With increasing tasks – leisure, administrative or professional – happening from the convenience and assumed safety of your own home, it has become critical to not take internet safety for granted. The average household has eight devices, and with COVID inciting a professional and personal lifestyle overhaul, an already digitally-integral life was thrust at exponential speed into a digital overhaul.
This came at a big price: as cyber security awareness and operational systems were playing catch-up, rather than being one step ahead of increasingly aggressive and sophisticated attackers. As phishing and stolen user credentials have moved to top threats – with up to 67% of attacks targeting remote workers – rapid digitalization has proven a veritable goldmine for malicious intent.
While the diehard security conscious will refrain from partaking in social media platforms or even sharing any personal information over email, this may not always be the most practical, or realistic, way forward. But there are solutions. Straight from the mouths of internet security specialists, here we share the three main digital threats right now for professionals and private individuals and five attainable tips on making sure your “cyber hygiene” is in tip top shape to keep yourself, your data, and your company, safe.
As of 2021, the Middle East ranks second highest in average data breach cost, with the UAE and KSA topping the most costly – averaging $6.93 million per breach as compared to a global average of $4.24 million – and hardest to contain the following pandemic-induced changes. The region was already embracing accelerated digitalization prior to the pandemic. Combined, the vulnerability to attacks increased. While not a geographically-specific issue – PwC 24th Annual Global CEO Survey of 5050 CEOs showed that in 2021, cyber threats represented the #2 extreme concern, and 72% of UK organizations reported cyberattacks due to the technological vulnerabilities when adapting to work-from-home set ups – it does indicate that those using devices in the MENA region ought be especially conscious of continuously self-educating and improving cyber security awareness to help reduce risks.
COVID accelerated a global digital transformation towards permanent remote work set ups; attackers have leveraged this, going so far as to create COVID-related incidents, such as deploying fake PCR results to spread malware.
- Credential phishing
User credentials are everywhere – ecommerce platforms, online banking, email, social media. This social engineering attack – 96% of which are in email format – extracts that information through impersonation (of a login page, a website, a brand email, etc) wherein the unknowing victim provides information, transfers money or downloads malware. This information is then used for BEC attacks, to steal personal or company data, for identity fraud, to conduct fraudulent transactions, or sold on the dark web.
Malicious code or malware used to lock or encrypt data on an individual’s computer where it is held ransom for monetary extortion. Since the 1980s, it has become increasingly prevalent and experienced a surge during the pandemic, amounting to 10% of all breaches, with some attackers relishing the chaos and disruption it causes to individuals as well as critical sectors such as food industries, governments or hospitals.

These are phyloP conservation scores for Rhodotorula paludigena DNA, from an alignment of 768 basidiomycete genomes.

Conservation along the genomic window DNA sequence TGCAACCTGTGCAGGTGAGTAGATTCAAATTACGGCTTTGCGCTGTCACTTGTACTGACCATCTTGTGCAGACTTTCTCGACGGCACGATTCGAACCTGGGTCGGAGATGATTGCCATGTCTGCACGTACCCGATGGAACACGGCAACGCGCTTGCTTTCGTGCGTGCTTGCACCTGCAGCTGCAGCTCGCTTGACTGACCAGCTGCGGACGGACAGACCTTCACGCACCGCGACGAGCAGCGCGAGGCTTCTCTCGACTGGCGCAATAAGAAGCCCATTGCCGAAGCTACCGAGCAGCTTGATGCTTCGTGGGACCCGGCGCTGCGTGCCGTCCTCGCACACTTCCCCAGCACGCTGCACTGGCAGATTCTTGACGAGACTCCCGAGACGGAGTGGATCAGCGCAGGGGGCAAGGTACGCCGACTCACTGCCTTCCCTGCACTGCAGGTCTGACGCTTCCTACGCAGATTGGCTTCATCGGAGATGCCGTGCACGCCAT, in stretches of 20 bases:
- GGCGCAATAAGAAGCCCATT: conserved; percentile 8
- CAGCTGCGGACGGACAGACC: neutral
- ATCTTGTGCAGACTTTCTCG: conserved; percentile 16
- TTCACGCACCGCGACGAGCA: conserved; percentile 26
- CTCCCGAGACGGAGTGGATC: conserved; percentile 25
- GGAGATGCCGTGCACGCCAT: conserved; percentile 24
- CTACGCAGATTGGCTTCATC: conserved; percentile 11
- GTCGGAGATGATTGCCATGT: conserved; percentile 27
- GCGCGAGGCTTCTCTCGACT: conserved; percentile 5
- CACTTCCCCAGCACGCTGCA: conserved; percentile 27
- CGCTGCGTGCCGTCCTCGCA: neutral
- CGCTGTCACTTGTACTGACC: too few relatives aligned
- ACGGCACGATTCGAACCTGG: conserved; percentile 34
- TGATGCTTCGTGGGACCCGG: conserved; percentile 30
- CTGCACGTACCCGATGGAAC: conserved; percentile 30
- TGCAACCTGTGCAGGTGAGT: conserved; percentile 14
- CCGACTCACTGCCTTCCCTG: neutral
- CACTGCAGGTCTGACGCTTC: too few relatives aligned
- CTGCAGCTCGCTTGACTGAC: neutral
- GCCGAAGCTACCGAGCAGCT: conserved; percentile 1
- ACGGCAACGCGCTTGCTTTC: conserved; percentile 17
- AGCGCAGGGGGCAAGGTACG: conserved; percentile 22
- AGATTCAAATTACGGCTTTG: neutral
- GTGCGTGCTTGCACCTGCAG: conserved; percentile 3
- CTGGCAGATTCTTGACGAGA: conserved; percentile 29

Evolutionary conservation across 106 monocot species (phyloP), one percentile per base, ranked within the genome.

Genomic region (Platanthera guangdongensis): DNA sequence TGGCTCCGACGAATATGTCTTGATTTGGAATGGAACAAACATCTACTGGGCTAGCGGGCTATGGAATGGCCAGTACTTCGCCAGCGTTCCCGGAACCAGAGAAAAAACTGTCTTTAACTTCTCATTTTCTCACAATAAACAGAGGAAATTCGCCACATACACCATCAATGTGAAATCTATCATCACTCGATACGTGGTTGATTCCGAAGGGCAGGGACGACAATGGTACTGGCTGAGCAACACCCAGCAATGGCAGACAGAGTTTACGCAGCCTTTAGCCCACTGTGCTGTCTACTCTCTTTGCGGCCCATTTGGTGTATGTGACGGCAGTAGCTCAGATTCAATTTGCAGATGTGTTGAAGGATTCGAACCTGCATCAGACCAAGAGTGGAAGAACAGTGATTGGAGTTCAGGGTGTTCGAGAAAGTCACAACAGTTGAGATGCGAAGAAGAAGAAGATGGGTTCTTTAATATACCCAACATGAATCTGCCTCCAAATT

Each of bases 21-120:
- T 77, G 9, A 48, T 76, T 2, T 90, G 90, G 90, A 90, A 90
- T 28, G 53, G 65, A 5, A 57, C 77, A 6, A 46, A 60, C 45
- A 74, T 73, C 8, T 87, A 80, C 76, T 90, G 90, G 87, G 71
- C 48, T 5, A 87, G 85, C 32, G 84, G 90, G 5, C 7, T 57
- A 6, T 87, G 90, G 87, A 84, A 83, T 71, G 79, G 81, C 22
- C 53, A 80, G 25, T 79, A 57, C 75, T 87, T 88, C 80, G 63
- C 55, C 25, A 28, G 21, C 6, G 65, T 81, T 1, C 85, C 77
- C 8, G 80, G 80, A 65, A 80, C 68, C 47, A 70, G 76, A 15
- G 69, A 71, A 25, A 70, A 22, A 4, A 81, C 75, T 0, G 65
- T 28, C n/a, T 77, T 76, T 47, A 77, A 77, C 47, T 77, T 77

- Business Email Compromise (BEC) scams
One of the biggest money-makers, hackers impersonate company identities and send phishing emails to a well-researched and specific single individual, whereby that person then unwittingly ends up transferring funds to the wrong recipients. It is a major pain point for companies, and it is a billion-dollar problem: FBI reports indicate that BEC scams cost companies worldwide over $26 billion between 2016-19.
Internet security exists in a human-oriented, human-touch based space, and therefore a 100% safety guarantee is impossible given the threat landscape is continuously evolving. However, with agile and proactive mindfulness, along with quick, informed responses, risks can be cut by more than half.
- Back it up. Regularly back up your data andnever pay ransomware.
- Examine requests. Even if from familiar or innocuous sources – friends or delivery companies, for example – urgent asks for monetary transfers or personal data necessitates calling the individual or company to verify first.
- Check the details. Avoid clicking on unfamiliar or “off” seeming emails, websites, or SMS messages. Here, the small details matter.
- Educate yourself. Invest in the security solutions from leading internet security providers and update and patch your software.
- Turn on multi-factor authentication. It makes you over 90% less likely to be hacked.
The common thread of all attacks is the user: they are the sole source that activates the attack. 85% of breaches involve a human element. When users are aware of the signs of risks, they are less likely to occur.
So, think twice before you click.
About The Editor
Katrina – arts, culture and lifestyle writer and editor (BFA Fine Arts, Parsons the New School for Design; MA Contemporary Art, Sotheby’s Institute of Art) – has lived in 16 countries and written for a multitude of prestigious publications in the MENA region. Based in Dubai, Kufer is interested in observing new environments and exploring cross and inter-cultural connections.